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a library service assuring optimal satisfaction of readers’ requests by the sharing of holdings of different libraries.
In prerevolutionary Russia a few libraries offered this service in rare instances. Soon after the October Revolution of 1917, an interlibrary loan system was organized on Lenin’s initiative. In view of the modern scientific and technical revolution, interlibrary loan services have become especially important as a means of satisfying the increasingly complex requests for information of scientific workers and specialists on the national economy. In 1969 the Ministry of Culture of the USSR issued the Statute on the Universal State System of Interlibrary Loan of the USSR. The system is organized according to region and branch of knowledge, and its main structural links are the all-Union and regional centers. The V. I. Lenin State Library of the USSR serves as the interlibrary loan center for the entire country.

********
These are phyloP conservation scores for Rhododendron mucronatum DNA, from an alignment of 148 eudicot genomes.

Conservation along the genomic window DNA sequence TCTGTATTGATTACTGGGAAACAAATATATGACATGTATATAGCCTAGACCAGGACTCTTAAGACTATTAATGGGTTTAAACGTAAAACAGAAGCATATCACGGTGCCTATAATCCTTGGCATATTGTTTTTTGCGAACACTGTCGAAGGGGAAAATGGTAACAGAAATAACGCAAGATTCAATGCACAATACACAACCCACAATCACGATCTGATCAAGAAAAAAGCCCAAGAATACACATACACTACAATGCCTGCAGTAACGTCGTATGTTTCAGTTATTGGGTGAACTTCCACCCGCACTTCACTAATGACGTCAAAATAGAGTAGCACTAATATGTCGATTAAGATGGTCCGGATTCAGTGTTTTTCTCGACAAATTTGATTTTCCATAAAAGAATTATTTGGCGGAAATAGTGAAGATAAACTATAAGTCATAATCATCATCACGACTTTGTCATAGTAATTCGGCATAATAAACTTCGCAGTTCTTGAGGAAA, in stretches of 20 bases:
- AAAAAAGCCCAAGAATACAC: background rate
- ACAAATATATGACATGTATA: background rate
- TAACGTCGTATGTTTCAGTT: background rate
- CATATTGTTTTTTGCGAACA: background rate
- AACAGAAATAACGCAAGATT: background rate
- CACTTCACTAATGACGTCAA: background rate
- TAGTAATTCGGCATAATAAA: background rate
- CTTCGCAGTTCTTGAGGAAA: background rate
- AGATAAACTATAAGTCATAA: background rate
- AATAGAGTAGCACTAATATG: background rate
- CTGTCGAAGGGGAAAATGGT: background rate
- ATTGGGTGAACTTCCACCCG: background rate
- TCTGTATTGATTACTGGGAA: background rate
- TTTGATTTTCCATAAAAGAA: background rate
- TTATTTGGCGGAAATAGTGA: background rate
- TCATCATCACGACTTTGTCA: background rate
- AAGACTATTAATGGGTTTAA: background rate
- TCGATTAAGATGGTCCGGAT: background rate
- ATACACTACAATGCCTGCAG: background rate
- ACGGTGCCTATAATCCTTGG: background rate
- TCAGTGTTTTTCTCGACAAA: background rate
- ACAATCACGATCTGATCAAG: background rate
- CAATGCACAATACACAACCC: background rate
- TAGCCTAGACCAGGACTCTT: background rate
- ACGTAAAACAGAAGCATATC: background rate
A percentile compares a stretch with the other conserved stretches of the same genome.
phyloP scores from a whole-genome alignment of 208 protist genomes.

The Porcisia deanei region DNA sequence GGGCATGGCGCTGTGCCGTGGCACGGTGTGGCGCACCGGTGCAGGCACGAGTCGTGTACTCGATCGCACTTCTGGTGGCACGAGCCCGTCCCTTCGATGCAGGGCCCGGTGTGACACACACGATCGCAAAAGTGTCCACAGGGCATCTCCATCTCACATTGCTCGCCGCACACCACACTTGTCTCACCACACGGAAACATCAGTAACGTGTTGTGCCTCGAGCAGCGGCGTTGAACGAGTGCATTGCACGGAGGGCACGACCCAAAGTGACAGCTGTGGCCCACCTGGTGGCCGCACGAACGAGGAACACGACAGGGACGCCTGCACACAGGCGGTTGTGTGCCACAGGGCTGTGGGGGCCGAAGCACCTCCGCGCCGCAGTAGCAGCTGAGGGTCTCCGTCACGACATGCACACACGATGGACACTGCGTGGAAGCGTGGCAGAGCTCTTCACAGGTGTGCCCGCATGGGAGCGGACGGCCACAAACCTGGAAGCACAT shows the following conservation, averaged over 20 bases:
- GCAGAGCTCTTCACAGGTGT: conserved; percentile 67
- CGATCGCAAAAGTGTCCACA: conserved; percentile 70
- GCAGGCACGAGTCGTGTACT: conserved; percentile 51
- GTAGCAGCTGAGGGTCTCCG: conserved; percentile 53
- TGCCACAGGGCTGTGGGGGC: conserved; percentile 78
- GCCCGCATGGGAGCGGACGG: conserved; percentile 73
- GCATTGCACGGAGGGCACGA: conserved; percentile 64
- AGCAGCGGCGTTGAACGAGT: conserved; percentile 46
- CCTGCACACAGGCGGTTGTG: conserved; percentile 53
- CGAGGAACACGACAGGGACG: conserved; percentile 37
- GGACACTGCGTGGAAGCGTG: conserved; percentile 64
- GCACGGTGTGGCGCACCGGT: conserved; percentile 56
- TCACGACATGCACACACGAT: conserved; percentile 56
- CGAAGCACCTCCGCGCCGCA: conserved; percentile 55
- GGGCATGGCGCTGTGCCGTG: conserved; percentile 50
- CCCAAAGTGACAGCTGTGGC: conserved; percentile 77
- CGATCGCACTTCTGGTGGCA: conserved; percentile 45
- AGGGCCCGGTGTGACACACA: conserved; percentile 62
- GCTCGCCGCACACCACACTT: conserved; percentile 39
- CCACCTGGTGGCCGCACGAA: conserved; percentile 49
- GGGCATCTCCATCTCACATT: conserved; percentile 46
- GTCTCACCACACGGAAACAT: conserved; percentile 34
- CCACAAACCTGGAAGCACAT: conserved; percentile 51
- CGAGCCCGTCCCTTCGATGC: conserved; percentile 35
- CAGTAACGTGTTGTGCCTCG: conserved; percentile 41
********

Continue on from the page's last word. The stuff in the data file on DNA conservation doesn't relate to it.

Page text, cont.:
In 1973 more than 60,000 libraries provided loan services. Readers receive publications for industrial or scientific work through the libraries nearest to their place of residence or work. The publication is ordered in the prescribed manner on a special order form. Soviet libraries send out originals, microfilms, or other reproductions of both domestic and foreign publications, excluding manuscripts, dissertations, and newspaper files. Publications not available in the largest libraries of the USSR may be ordered from abroad. In 1973, 40 Soviet libraries participated in interlibrary loan with 527 libraries in 55 foreign countries. Abroad, the interlibrary loan system is widely used in Great Britain, the USA, Bulgaria, Hungary, and other countries.
N. G. SAMOKHINA